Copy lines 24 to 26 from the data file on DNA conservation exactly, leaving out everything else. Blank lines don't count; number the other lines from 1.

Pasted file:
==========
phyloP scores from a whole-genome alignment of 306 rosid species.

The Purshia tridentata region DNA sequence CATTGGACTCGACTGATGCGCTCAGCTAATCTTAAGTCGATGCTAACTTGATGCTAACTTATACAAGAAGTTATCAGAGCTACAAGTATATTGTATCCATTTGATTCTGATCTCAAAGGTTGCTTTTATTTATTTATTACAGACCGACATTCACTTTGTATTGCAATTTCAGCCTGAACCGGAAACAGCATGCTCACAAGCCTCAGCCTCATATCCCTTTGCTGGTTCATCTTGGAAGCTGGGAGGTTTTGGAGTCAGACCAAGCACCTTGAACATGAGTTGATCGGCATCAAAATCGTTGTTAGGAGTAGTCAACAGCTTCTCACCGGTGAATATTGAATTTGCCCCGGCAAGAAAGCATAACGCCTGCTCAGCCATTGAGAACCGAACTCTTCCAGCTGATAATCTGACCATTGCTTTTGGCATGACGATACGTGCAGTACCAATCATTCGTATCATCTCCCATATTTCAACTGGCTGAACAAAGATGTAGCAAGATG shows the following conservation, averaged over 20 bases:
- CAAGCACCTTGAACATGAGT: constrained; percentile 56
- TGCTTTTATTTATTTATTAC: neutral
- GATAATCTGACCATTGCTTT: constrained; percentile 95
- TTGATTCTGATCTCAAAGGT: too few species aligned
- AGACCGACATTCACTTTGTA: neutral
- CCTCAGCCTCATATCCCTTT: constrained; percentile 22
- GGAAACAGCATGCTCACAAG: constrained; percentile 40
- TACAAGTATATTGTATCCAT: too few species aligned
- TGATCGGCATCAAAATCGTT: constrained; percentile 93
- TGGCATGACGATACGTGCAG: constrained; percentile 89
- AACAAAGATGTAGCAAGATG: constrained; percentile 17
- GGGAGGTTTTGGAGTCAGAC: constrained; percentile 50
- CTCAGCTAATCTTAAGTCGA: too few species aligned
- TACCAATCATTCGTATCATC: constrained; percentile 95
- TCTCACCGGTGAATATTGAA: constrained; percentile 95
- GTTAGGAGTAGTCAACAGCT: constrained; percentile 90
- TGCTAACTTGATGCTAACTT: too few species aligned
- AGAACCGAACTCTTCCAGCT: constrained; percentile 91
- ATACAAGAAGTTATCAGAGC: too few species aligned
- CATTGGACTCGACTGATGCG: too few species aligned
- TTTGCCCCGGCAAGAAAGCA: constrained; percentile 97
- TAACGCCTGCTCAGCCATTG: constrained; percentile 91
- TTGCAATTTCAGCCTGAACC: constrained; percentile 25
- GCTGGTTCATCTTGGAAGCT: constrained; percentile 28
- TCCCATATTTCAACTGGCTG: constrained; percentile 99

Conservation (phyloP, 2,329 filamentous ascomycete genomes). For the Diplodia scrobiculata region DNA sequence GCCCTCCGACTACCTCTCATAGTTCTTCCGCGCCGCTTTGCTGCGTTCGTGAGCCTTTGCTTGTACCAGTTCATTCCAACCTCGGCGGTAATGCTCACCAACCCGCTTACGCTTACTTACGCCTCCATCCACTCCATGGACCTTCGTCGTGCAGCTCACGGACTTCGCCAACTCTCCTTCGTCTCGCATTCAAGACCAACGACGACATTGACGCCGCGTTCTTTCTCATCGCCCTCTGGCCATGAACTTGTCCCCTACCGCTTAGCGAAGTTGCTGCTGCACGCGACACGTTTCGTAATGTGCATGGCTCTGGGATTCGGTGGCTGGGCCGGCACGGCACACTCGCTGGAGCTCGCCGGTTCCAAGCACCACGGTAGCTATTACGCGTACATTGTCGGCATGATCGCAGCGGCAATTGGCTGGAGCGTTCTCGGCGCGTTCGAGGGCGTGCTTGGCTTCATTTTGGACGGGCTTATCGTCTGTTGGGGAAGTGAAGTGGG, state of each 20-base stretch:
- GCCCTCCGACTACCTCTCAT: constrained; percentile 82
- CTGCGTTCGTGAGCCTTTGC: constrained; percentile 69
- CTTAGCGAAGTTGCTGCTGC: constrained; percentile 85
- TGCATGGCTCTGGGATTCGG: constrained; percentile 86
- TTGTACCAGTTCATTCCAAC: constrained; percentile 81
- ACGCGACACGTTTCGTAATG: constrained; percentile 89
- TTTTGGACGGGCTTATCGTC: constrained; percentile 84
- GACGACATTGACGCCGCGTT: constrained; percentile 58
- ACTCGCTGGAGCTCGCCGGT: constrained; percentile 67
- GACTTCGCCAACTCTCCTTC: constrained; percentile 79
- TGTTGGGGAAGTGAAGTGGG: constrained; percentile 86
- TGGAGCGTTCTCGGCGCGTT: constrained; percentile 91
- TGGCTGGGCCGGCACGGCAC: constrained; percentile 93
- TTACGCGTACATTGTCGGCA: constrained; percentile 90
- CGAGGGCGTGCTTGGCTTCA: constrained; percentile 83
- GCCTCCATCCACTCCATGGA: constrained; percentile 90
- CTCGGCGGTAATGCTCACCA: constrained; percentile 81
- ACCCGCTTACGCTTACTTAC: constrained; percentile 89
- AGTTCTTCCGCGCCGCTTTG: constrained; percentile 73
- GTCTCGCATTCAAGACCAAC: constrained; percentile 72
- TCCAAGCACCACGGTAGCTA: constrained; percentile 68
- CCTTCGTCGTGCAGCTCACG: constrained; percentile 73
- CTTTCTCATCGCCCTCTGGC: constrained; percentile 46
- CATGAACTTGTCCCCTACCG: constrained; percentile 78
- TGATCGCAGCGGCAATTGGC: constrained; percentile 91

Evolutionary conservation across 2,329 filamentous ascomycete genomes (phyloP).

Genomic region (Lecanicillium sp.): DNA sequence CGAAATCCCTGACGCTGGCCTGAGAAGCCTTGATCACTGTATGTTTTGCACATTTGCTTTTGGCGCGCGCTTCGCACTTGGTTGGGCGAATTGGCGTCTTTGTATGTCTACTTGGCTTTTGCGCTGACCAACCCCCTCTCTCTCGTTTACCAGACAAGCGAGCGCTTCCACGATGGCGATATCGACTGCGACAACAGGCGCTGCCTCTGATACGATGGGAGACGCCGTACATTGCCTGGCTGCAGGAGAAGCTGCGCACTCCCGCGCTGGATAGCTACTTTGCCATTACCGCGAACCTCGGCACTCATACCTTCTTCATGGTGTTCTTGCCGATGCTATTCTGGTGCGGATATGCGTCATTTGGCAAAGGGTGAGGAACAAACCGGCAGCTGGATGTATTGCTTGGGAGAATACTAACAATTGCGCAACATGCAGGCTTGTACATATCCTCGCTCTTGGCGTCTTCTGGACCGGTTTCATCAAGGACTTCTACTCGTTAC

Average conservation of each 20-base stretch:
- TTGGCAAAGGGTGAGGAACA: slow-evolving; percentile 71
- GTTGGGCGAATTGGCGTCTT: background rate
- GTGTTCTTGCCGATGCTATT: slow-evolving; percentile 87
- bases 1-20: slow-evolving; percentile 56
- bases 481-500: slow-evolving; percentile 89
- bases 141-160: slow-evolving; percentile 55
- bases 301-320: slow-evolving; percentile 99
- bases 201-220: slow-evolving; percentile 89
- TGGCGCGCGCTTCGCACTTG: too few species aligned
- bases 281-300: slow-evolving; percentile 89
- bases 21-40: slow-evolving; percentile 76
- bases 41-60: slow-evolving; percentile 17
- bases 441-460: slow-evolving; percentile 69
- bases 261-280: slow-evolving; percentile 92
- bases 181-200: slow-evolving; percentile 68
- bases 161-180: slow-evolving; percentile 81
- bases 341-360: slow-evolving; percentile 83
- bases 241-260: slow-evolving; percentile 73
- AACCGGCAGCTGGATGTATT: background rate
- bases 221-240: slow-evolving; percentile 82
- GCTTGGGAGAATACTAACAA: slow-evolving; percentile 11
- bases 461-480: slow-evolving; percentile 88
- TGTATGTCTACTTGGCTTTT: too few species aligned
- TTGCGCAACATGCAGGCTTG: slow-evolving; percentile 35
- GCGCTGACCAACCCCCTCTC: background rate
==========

- TAACGCCTGCTCAGCCATTG: constrained; percentile 91
- TTGCAATTTCAGCCTGAACC: constrained; percentile 25
- GCTGGTTCATCTTGGAAGCT: constrained; percentile 28